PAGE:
Who's thinking about taxes? The angst of April 15 is long past, and you've probably slipped into a pleasant state of disregard, where you'll dwell until some earnest end-of-the-year tax article jolts you into a frenzy.
There is a better way: Give yourself a midyear tax checkup right now. You'll cut your taxes more by doing a bit of lazy-days-of-summer planning than by scrambling around at the last minute.- Pay as you go . . . maybe. Many people worry that converting a traditional individual retirement account to a Roth IRA will force them to make quarterly estimated-tax payments this year. That's because most, if not all, the money that's moved will be treated as taxable income.
But the demand for estimated payments is triggered only if withholding from your paycheck falls at least $1,000 short of either 90 percent of what you'll owe in 1998 or 100 percent of what you owed in 1997. The 100 percent-of-last-year's-tax rule protects most IRA converters.
If you do need to boost your tax payments, get a copy of IRS Form 1040-ES, "Estimated Tax for Individuals" (1-800-829-3676, or www.irs.ustreas.gov). Once you know how much you will need to pay, you can decide whether to make estimated payments or ask your boss to boost your withholding.
- Down with withholding. Speaking of withholding, it's a good bet that too much, not too little, is being plucked from your paycheck each month.
The average refund was $1,342 this year. You can begin receiving installments on next year's refund by updating the W-4 form that's on file with your employer. For help, get a copy of Publication 919, "Is My Withholding Correct for 1998?" from the IRS.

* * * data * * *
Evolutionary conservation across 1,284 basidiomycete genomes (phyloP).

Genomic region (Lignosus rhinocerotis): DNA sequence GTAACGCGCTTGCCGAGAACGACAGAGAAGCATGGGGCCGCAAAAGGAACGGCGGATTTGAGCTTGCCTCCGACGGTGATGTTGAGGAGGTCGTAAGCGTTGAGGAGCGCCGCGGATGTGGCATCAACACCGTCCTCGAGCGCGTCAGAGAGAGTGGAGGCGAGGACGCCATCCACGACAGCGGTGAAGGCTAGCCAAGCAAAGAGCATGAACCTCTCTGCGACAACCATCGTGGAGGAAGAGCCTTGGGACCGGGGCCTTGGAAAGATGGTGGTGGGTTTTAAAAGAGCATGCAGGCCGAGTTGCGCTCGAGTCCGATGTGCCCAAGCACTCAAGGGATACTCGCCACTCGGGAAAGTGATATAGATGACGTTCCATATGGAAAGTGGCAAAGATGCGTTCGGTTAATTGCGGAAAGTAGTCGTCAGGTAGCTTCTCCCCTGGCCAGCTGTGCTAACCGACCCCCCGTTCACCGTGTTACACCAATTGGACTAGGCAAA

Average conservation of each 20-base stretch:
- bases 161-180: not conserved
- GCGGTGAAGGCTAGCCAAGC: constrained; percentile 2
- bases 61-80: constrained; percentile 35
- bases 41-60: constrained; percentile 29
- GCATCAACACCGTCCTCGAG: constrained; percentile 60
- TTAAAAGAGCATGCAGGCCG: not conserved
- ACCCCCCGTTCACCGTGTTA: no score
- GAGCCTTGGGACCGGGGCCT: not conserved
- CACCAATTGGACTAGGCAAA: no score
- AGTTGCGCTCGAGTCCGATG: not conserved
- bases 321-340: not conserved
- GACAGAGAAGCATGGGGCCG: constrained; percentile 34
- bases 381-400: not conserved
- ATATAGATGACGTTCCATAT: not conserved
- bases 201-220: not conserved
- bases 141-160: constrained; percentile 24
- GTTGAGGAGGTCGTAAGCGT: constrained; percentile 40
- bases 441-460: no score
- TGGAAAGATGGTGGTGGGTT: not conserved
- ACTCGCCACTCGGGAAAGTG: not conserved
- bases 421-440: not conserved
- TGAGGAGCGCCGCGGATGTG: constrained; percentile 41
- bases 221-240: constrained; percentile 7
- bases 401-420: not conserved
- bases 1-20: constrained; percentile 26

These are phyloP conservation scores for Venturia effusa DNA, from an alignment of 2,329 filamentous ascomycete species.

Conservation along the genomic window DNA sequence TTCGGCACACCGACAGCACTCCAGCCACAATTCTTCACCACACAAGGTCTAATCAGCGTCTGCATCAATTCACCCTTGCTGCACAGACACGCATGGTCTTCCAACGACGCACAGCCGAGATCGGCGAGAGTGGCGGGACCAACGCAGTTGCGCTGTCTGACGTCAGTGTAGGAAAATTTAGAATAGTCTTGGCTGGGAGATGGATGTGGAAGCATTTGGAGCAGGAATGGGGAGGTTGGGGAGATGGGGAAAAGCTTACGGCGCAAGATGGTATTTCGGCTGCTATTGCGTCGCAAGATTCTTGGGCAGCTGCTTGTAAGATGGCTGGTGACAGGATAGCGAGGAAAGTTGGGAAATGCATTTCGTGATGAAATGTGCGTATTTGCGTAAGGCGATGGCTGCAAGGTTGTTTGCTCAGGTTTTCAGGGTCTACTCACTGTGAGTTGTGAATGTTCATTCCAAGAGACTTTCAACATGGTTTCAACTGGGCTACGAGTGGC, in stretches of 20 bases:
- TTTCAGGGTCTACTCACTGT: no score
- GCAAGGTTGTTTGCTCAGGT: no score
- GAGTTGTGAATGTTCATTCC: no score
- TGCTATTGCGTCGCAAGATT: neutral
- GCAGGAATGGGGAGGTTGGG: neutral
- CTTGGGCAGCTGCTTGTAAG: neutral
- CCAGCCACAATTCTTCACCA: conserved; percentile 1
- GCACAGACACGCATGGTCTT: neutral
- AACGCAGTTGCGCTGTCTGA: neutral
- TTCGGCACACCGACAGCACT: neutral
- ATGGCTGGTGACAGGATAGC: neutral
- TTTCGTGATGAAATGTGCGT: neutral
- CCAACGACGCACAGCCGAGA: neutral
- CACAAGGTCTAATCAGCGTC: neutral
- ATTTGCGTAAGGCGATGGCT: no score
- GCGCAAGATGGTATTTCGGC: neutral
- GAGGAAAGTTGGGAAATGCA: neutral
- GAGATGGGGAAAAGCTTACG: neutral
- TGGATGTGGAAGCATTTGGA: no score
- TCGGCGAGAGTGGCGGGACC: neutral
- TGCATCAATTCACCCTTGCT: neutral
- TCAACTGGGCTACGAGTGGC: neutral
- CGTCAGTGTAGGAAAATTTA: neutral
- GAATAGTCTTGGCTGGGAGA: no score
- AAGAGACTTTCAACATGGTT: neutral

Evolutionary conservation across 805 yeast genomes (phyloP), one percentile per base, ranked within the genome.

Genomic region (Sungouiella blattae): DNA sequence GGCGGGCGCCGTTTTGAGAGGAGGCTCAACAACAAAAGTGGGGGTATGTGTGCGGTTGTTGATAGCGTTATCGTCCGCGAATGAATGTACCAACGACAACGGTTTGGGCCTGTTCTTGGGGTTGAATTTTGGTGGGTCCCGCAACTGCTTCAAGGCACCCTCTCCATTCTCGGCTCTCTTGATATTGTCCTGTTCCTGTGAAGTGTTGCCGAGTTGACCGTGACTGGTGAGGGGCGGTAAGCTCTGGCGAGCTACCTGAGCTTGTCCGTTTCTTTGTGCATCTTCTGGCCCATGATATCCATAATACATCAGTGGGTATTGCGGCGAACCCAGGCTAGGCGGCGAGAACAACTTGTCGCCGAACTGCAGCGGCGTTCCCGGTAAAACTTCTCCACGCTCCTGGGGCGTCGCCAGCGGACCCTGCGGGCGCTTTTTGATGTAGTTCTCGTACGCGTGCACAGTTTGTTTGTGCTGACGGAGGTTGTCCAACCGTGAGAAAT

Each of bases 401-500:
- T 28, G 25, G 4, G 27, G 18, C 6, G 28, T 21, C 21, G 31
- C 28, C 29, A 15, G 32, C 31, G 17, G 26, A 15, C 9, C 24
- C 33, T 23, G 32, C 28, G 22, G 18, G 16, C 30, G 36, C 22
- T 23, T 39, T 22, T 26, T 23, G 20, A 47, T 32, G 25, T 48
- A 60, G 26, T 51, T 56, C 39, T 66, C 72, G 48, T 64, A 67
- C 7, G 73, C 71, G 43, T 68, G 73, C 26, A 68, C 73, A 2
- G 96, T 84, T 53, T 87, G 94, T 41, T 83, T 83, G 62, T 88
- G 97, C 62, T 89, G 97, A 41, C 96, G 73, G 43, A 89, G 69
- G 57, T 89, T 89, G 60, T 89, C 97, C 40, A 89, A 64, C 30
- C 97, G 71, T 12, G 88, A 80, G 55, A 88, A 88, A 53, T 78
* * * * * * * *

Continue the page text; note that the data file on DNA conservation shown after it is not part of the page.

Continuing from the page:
- Give away a tax bill. If you need quick money to pay a child's fall tuition bill, give assets to your student and have him sell them and pay the bill himself.
Assuming your child is in the 15 percent bracket, he'll pay just 10 percent on long-term gains, compared with the 20 percent rate you probably face. But don't give away so much that your student provides more than half of his support for the year, thereby costing you the dependency exemption.
You can also give away a tax bill by making a charitable contribution with appreciated assets rather than cash.
- Now is the time to update the W-4 form that's on file with your employer, if you qualify for any of the tax credits or deductions that start this year.
First of all, if you have young children, drop this article and give each of them a $400 hug. That's what the new child tax credit is worth for each of your dependents under age 17. The credits begin to evaporate for couples whose adjusted gross income exceeds $110,000 and singles who make more than $75,000.
Older kids can cut your tax liability if you're paying tuition bills. The Lifetime Learning credit, which becomes available July 1, covers $1,000 of tuition expenses - 20 percent of the first $5,000 in payments - incurred by a taxpayer or her dependent for college, grad school or job-related classes. This is a one-per-family credit.
The Hope Scholarship credit, which has been available since Jan. 1, is worth up to $1,500 (100 percent of the first $1,000 in tuition, 50 percent of the second) per student, but it applies only to a student's first two years of college.
Because your children must be dependents for you to take these credits, make sure your almost-grown children still qualify. The biggest threat is probably the requirement that you provide more than half of their support.
Recent graduates who are not dependents may benefit from the student-loan interest deduction, which kicks in this year. If you're in the first 60 months of loan repayment, you can deduct up to $1,000 in interest - even if you don't itemize deductions. (The right to this write-off disappears as AGI rises from $40,000 to $55,000 on single returns and $60,000 to $75,000 on joint returns.)
Parents paying off loans used for their children's education can qualify for this break, too. Check with the lender now to see what - if anything - you need to do to certify that the interest you're paying qualifies.